His story: Originally from Saint Louis, Missouri, Tyler completed his undergraduate studies at Truman State University with a concentration in physics. He started undergrad as a biology/psychology major but switched to physics in his second year, after which he started talking to an astronomy professor and thought it would be interesting to try some astronomy research. Just like that, Tyler fell in love with the field.
When he decided to continue with graduate school, Tyler applied to a lot of programs. But when he came to the University of Michigan for visit day, there were a number of things that immediately struck him. First, it seemed like the current graduate students were happy and enjoyed the program. Second, it became apparent that the UM Astronomy department was working on a lot of exciting projects across a diverse set of fields. Third, he was really excited about the research opportunities that are available for students. Michigan soon became his clear choice.
His interests: Broadly speaking, Tyler’s interests in astronomy are primarily focused on exoplanets. More specifically, Tyler’s research focuses on using interferometry data to search for exoplanets in binary systems.
One aspect of his work that Tyler enjoys is collecting and analyzing data. When he was at Truman State University, he really enjoyed spending time observing and taking data at the university’s one telescope. His undergraduate mentor, Dr. Vayujeet Gokhale, was really supportive of his research and interests, and was a huge help when it came time to apply to grad school.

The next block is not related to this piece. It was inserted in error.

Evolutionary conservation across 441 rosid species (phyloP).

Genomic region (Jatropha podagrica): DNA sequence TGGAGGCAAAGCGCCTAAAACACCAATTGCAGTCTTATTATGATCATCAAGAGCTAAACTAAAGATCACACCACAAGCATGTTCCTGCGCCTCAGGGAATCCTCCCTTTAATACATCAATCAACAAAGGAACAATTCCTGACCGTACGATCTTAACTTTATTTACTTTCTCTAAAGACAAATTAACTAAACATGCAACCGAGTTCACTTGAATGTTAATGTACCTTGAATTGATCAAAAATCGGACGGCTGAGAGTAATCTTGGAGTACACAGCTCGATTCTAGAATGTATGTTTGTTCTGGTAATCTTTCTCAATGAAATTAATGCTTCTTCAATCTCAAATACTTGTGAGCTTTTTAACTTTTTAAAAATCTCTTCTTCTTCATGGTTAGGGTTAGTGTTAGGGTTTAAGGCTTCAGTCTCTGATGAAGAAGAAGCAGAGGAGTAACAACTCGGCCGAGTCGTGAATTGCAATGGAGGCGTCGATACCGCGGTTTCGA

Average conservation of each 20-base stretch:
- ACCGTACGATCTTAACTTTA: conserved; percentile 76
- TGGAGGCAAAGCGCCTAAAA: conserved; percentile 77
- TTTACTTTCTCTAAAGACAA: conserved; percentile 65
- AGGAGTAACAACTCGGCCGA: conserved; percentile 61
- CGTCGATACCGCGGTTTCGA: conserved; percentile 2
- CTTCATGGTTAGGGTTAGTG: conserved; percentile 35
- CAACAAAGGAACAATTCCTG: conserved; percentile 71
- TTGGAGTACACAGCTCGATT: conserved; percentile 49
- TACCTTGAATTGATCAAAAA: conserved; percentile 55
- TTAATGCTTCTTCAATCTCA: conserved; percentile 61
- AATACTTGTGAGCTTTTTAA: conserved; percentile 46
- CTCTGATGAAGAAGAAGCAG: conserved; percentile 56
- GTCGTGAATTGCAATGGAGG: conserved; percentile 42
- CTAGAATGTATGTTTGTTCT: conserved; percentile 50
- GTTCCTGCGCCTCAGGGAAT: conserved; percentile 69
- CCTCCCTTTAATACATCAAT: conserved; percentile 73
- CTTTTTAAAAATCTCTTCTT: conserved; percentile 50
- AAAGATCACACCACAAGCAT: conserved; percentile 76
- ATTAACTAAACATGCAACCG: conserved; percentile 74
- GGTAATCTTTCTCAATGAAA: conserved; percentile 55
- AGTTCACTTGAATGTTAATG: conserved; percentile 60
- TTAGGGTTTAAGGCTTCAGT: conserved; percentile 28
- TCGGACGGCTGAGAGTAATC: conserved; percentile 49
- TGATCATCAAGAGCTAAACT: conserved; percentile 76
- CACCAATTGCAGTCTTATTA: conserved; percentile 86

At U of M, Tyler is happy that he has lots of opportunities for observational astronomy and taking data. One thing that he really enjoys about Michigan is that as a graduate student he has been able to be the principal investigator on large observing projects and gets to go out to the telescopes about once a month to collect data.
His advice for future astronomy students: One of the biggest challenges that Tyler has faced as a graduate student is the feeling of being overwhelmed. When you have a big 5-year project ahead of you, it can sometimes feel like too much, and imposter syndrome and the feeling that you aren’t capable is a real hurdle that many students face. Despite this, Tyler would encourage those who are interested in astronomy to take the initiative to explore the field and he offers this sound advice: “If you think you have an interest in astronomy, do all you can to seek out somebody whose research you’re interested in and ask them questions. Try to get involved in projects to see if it’s something you really want to do – and keep in mind that you need to really love research if you want to do a Ph.D. program in astronomy.”
What’s next for Tyler?: After completing his doctoral studies, Tyler plans to pursue a postdoctoral position and eventually a faculty position. “I’m excited to one day have the freedom to create my own research projects, collaborate, and mentor more people as I transition from being a student to a researcher to eventually a faculty member,” said Tyler.